M. A. Owens Company's original petition was obviously defective for failure to allege an essential fact, i. e. its insolvency or inability to pay its debts as they mature. The petition, therefore, was subject to dismissal out of hand. Certainly the corporation's motion to dismiss its petition was entitled to favorable action even without a hearing. But the Referee, instead of dismissing at once, chose to hold a hearing on the petition and the motion to dismiss it, perhaps in the hope of clarifying a situation already becoming confused, and we cannot see how a hearing could prejudice anyone. But at the time of the hearing the situation had radically changed because before it began the corporation moved to withdraw its motion to dismiss "leaving the petition and the original plan in force and effect as originally filed." MacNeil admits in his brief that he knew when he filed his motion to dismiss that the benefits of Chapter XI were available only to those who were insolvent or unable to meet their debts as they mature. He, therefore, cannot be heard to assert inadvertence or mistake when he moved to withdraw that motion. The motion to withdraw the motion to dismiss must have been intended to mean something and we think its only meaning could be that M. A. Owens Company wished to avail itself of the benefits of Chapter XI in the only way it could, that is, by confession of its insolvency or inability to pay its debts as they mature. In short we consider the motion to withdraw the motion to dismiss, in view of the circumstances under which it was filed, as tantamount to a deletion of the cancellation on the original petition of the allegation of insolvency or inability to pay debts as they mature. Thus the defect in the original petition was cured by the petitioner's subsequent pleadings. At the time of the hearing on April 8, therefore, the Referee could properly, as he evidently did, consider the petition in the light of the pleadings as admitting what the state court receivership rather clearly indicates to be the fact, that is, that M. A. Owens Company was insolvent in the statutory sense. Indeed, any other interpretation of the pleadings would seem to indicate that MacNeil was deliberately flouting the vote of the stockholders of M. A. Owens Company at their special meeting on March 23 authorizing him to prepare, file, and prosecute a Chapter XI arrangement for the corporation. Certainly MacNeil cannot be heard to claim the benefits of Chapter XI for his corporate client and at the same time deny the existence of a fact which he knows to be essential to a Chapter XI proceeding. Construing the pleadings as we do and assuming in the absence of anything in the record to indicate the contrary that the creditors at the hearing held by the Referee on April 8 rejected the arrangement offered by M. A. Owens Company, it is clear that the Referee had the power under § 376 of Chapter XI to adjudicate it a bankrupt if he thought, as evidently he did, that course to be in the best interest of the creditors.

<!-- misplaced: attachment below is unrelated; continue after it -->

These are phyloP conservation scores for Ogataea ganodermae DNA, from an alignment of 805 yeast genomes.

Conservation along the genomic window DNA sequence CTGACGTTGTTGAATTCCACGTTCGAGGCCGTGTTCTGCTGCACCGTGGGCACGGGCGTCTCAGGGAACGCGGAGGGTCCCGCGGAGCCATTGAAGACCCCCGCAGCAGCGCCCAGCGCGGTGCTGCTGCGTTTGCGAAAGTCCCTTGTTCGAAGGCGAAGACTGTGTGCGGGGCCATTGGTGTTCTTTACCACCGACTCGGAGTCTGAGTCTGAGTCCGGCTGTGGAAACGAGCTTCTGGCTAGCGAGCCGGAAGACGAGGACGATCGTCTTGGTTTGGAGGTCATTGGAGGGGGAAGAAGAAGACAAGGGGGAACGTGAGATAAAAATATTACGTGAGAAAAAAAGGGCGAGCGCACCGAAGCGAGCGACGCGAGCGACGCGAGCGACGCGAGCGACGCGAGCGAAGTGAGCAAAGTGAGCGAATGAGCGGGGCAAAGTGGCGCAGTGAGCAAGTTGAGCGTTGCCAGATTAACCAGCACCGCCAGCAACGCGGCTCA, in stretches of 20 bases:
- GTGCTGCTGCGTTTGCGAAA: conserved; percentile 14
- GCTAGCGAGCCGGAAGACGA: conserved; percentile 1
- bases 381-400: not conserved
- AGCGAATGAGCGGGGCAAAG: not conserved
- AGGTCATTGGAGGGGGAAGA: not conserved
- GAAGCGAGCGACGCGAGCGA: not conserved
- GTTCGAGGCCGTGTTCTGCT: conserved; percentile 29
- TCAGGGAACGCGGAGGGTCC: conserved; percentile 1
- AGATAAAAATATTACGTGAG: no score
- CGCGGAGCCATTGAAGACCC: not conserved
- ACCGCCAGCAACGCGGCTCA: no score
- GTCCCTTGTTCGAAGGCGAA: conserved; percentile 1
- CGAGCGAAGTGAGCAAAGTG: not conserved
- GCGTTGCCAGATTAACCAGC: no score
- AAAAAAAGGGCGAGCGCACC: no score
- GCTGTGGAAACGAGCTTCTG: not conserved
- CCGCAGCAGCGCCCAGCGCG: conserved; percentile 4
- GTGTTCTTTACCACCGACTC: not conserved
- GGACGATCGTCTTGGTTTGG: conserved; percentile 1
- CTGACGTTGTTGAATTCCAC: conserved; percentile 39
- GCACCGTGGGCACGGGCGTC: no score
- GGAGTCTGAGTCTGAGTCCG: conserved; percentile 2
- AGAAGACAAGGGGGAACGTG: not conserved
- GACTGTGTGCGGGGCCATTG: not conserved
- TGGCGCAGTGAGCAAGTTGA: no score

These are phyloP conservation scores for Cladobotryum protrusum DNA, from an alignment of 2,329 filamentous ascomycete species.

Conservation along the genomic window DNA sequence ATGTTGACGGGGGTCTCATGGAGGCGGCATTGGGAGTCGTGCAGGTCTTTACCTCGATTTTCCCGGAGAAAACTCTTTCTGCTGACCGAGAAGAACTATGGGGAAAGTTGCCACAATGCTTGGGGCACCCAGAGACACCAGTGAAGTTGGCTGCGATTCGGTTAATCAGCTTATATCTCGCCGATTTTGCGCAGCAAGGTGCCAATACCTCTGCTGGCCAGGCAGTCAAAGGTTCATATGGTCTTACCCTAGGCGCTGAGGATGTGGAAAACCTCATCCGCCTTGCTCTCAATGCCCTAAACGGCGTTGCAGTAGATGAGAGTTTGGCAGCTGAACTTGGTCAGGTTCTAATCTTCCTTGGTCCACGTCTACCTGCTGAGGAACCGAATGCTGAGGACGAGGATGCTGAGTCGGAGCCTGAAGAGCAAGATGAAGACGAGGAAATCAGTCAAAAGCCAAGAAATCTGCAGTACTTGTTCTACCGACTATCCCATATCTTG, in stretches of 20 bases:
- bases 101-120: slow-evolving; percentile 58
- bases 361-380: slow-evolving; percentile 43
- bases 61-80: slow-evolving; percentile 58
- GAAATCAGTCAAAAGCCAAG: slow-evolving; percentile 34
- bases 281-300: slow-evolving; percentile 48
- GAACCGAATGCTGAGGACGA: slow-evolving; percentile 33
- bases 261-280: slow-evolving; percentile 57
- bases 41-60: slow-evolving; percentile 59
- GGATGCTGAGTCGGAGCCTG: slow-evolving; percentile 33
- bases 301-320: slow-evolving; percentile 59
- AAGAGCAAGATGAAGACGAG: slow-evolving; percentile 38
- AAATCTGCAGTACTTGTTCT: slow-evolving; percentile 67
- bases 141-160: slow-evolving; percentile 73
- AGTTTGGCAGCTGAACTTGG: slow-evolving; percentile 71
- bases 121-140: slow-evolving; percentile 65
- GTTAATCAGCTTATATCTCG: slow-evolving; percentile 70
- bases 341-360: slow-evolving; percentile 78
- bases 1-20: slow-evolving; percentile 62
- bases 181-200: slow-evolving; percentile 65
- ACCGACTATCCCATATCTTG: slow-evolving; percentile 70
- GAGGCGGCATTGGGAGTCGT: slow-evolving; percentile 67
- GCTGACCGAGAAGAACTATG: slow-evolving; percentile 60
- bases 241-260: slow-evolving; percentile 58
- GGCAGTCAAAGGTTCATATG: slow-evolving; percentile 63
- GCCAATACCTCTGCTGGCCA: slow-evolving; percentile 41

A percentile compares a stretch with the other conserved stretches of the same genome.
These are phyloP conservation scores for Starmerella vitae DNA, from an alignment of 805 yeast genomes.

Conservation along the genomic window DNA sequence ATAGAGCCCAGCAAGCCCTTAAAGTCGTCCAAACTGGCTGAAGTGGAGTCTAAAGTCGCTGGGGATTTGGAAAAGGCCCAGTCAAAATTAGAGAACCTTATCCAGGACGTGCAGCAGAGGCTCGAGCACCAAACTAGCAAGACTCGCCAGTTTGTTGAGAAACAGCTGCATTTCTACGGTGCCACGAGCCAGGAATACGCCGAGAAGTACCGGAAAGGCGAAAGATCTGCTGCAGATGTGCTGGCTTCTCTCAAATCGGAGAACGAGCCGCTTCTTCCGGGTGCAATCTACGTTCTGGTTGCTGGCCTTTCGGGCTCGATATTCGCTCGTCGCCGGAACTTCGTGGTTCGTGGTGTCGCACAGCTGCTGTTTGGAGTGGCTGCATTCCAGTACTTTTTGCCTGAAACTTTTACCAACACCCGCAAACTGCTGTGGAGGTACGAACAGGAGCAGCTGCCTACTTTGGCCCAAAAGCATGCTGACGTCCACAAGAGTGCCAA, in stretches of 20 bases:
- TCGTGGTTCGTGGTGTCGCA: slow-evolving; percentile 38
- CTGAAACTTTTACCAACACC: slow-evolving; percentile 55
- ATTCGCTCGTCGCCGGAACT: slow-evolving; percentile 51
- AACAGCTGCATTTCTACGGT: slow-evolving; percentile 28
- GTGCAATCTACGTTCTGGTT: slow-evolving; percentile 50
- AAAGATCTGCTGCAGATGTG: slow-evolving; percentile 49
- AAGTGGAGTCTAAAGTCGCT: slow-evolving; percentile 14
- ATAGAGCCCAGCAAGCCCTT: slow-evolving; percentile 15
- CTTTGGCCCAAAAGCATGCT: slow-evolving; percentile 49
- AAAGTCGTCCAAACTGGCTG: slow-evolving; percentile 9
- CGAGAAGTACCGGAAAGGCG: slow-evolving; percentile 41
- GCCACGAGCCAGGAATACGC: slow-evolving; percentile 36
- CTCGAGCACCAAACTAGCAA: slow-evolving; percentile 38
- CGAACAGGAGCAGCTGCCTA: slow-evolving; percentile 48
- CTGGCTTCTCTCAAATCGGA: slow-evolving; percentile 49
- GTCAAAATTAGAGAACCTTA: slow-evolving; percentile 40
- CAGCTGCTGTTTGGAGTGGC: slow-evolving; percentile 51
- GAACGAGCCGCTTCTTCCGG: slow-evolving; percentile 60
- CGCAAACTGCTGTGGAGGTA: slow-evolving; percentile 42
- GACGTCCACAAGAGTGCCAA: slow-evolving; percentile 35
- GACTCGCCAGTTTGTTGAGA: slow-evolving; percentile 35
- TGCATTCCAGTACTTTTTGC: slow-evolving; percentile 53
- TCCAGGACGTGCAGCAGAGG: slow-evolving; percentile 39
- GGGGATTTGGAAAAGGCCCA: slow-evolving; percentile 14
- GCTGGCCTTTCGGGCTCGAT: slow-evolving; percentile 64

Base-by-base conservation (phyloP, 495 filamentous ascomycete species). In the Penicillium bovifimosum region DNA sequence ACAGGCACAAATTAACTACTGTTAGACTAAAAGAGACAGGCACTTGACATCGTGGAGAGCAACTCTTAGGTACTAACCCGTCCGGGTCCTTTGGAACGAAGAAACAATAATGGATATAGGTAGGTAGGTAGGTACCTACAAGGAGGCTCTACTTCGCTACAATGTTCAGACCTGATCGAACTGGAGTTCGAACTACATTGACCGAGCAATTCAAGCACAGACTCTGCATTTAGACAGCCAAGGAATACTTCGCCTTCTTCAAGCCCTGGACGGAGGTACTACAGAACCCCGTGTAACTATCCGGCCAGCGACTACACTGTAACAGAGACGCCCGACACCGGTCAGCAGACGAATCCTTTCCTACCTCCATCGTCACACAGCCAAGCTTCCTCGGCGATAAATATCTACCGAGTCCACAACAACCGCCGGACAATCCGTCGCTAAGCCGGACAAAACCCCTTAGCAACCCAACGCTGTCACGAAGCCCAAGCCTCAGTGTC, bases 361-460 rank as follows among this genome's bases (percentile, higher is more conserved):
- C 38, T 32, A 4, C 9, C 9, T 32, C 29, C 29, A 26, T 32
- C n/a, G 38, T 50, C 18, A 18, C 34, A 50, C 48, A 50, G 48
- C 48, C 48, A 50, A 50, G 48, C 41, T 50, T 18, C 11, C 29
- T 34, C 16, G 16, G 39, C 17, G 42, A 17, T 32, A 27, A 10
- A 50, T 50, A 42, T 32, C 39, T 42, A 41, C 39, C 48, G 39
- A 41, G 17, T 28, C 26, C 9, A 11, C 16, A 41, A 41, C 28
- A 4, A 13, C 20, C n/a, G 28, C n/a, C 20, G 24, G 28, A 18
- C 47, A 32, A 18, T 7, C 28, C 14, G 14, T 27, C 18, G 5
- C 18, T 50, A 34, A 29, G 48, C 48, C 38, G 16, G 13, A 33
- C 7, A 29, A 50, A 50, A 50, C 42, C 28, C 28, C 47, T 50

Turning now to the merits we find ourselves confronted with further procedural difficulties. While we have assumed arguendo that MacNeil can properly raise jurisdictional questions here now, the correctness of that assumption is by no means clear. We now go on to consider whether he can have review of non-jurisdictional questions by the method he has selected.


MacNeil personally is seeking appellate review of all of the orders of the Referee affirmed by the District Court both in its order of May 5 and in its order of June 3. But he did not, personally, petition the District Court for review of any order of the Referee except the one of May 17 approving the Trustee's sale of M. A. Owens Company's liquor license. The question, therefore, arises whether MacNeil has any standing in this court to challenge orders of the District Court affirming orders of the Referee which MacNeil never asked the District Court to review in accordance with the provisions of § 39, sub. c of the Bankruptcy Act, 52 Stat. 858, 11 U.S.C. A. § 67, sub. c, quoted in material part in the margin.*


This section provides an adequate method for the review of orders of a Referee in Bankruptcy. We do not see any reason why the method outlined in it should not be exclusive or why its provisions should not be strictly construed. MacNeil's failure to follow or even attempt to comply with its terms deprived him of standing in the District Court to question the Referee's orders, except the last one, and not being a party below he has no standing here. See L. & R. Wister & Co., 3 Cir., 1916, 237 F. 793; In re Bender Body Co., 6 Cir., 1943, 139 F.2d 128.


His contentions with respect to the only order of the Referee which he sought to have reviewed below and hence the only one he can challenge here, that is, the order confirming the Trustee's sale of M. A. Owens Company's liquor license, are too insubstantial to warrant detailed consideration or even discussion. It will be enough to say that an examination of the record discloses ample support for the Referee's action.


The Orders of the District Court are affirmed.


* "A person aggrieved by an order of a referee may within ten days after the entry thereof, or within such extended time as the court may for cause shown allow, file with the referee a petition for review of such order by a judge and serve a copy of such petition upon the adverse parties who were represented at the hearing. Such petition shall set forth the order complained of and the alleged errors in respect thereto."